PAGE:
“We moved so that my kids could go to the best school system in the state.”
That’s what the woman sitting next to us poolside said as our kids, fast becoming friends, splashed around in the water at a hotel somewhere in Wyoming during our recent vacation. We’d been talking about schools for about 20 minutes, and I couldn’t stop myself from asking “And how exactly did you find the best school system in the state?” Big state. California. I was curious.
Now before I give away the answer, one which won’t surprise anyone, let me just add that this was a very articulate, well-educated woman whose husband owns a successful software distribution company in Silicon Valley. Even though we’d just met, it was obvious that she was well-read, progressive in her thinking, and concerned about the system. So I winced just a bit when she said it.
“I just looked at all the test scores.”
I mean, I wasn’t surprised, but I guess I was hoping that she might have taken a different path, might have dug around for something a bit less obvious. Might have a different vision for what “best” means.
In a word…nope.
And I wonder if it’s even fair to expect that she might have taken a different route. I mean what was I hoping for?
“Well, first I wanted to make sure that the school had a solid grasp on inquiry-based learning, that the teachers were innovative and curious and letting their students take the lead, and that there was an obvious commitment to building a community of learners. And, of course, that there was a real understanding of how to use technology to prepare my kids for a digital world, to create things of value and to try to make the world a better place.”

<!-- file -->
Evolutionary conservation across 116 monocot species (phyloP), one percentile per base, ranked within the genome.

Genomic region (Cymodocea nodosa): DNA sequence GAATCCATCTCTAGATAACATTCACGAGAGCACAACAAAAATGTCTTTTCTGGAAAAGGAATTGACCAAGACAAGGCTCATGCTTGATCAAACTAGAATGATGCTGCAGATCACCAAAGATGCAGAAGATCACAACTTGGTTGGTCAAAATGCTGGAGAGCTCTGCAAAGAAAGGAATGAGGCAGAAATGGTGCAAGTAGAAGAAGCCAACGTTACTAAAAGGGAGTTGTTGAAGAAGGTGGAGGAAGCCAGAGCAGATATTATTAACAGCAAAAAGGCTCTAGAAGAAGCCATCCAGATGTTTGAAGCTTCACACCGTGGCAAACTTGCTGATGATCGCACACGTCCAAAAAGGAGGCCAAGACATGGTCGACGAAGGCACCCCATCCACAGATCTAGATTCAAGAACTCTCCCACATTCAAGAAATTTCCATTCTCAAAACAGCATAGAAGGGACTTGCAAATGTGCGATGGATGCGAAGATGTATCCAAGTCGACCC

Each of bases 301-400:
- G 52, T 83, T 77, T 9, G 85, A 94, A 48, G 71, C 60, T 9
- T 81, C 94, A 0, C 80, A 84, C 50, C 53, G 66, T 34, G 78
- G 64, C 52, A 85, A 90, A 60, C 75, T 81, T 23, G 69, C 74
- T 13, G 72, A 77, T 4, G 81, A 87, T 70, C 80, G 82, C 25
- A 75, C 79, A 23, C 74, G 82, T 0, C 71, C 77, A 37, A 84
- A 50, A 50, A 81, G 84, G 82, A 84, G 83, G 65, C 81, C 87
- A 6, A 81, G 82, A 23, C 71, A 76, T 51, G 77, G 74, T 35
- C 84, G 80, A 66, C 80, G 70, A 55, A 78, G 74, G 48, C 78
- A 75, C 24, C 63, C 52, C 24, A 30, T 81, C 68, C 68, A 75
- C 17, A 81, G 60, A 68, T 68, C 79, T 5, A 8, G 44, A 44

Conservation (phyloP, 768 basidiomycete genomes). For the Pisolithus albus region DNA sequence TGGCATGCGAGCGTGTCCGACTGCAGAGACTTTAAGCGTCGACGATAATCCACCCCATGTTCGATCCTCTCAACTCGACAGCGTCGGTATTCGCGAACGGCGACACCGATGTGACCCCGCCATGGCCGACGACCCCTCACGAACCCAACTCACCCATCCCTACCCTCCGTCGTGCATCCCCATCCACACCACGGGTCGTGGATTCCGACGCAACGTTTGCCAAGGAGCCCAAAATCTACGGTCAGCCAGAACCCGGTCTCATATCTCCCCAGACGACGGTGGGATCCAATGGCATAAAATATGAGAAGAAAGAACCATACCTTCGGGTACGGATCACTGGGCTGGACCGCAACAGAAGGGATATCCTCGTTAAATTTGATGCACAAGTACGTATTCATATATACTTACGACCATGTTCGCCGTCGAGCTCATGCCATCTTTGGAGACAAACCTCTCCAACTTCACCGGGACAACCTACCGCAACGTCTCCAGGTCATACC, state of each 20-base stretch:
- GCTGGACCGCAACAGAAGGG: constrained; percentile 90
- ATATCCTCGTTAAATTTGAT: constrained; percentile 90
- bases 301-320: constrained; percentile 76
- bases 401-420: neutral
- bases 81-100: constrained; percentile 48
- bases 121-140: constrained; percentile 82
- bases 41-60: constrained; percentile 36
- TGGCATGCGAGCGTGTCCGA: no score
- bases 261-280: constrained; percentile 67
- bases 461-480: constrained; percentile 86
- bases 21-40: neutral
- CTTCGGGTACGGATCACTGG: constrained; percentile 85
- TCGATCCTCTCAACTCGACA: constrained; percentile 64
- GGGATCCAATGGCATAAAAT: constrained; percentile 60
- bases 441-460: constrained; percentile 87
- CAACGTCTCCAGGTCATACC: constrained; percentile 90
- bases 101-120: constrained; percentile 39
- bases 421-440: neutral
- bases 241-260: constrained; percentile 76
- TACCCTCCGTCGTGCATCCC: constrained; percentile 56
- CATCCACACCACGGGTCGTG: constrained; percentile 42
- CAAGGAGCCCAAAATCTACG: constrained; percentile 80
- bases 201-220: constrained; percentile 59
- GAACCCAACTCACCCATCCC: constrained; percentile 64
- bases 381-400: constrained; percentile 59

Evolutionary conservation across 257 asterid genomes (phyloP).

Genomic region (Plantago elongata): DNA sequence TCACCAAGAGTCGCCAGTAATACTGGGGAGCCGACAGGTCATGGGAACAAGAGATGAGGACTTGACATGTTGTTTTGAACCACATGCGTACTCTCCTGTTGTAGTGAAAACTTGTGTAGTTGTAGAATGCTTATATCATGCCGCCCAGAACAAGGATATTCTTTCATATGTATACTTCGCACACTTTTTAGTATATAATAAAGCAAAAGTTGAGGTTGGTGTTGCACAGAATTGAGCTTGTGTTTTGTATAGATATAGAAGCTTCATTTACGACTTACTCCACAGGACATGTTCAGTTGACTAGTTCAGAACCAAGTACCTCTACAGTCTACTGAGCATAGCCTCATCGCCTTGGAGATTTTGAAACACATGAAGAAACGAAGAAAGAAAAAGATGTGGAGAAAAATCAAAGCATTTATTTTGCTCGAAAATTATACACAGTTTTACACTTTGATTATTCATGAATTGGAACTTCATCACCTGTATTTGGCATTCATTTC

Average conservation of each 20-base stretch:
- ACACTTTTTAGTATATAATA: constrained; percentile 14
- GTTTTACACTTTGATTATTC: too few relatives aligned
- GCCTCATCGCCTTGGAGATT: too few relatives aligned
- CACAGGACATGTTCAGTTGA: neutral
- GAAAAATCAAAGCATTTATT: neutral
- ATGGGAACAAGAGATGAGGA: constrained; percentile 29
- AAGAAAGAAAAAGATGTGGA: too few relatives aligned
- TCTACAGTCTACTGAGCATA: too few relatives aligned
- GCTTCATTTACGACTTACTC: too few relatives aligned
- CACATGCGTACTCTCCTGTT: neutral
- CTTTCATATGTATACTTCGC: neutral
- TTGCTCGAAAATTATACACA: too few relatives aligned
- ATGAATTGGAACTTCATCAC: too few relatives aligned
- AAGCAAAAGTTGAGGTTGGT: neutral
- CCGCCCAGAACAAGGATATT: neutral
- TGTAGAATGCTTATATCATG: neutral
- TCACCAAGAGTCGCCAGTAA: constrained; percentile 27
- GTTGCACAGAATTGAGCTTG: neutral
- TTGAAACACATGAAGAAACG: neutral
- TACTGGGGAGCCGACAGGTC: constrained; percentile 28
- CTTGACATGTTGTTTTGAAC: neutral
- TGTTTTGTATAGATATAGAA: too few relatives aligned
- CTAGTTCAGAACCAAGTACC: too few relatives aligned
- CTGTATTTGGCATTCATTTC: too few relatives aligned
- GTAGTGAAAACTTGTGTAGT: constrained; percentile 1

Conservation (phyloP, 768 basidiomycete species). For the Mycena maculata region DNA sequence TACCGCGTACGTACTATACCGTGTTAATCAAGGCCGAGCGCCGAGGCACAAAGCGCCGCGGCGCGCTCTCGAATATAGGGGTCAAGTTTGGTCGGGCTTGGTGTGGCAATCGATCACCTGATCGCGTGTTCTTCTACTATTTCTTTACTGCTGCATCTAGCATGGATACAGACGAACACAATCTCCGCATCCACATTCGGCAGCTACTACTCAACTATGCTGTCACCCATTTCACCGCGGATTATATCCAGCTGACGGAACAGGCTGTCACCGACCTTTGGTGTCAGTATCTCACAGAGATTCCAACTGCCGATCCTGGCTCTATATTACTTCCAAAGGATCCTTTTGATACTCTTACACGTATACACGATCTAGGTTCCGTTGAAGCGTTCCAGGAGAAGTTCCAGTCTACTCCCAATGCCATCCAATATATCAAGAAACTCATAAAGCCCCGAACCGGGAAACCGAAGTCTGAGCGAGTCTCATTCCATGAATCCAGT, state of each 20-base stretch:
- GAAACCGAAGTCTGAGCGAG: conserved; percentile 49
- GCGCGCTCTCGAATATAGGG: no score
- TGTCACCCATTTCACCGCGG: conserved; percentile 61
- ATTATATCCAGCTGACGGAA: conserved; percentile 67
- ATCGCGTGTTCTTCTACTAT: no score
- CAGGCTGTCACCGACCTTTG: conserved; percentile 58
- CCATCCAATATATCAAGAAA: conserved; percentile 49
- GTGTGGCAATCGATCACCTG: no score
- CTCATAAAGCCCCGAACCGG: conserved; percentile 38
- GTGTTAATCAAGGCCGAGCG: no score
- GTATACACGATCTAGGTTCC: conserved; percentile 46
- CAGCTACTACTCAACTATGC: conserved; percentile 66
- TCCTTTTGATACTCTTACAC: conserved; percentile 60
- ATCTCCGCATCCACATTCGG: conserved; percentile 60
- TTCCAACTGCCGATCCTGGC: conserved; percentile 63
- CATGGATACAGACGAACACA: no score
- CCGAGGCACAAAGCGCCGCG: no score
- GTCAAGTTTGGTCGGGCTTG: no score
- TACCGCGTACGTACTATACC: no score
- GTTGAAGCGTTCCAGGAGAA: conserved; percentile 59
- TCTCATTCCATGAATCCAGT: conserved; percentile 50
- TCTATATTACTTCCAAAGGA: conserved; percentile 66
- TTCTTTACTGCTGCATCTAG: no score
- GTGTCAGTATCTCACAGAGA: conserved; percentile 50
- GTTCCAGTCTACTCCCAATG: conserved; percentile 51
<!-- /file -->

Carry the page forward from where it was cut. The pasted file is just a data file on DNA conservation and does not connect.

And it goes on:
Um…yeah. Right. Instead, she pressed the easy button; can I blame her?
But there is a kicker.
“So, how’s it worked out? Do you like the school?” I asked.
“It’s terrible,” she said. “My kids hate it. The teachers are just concerned about the test, and they’re all competitive as all get out. And the reason it gets the highest test scores is that just about every child there has parents who are pushing them and tutoring them and making sure they get what they need to ‘succeed.’”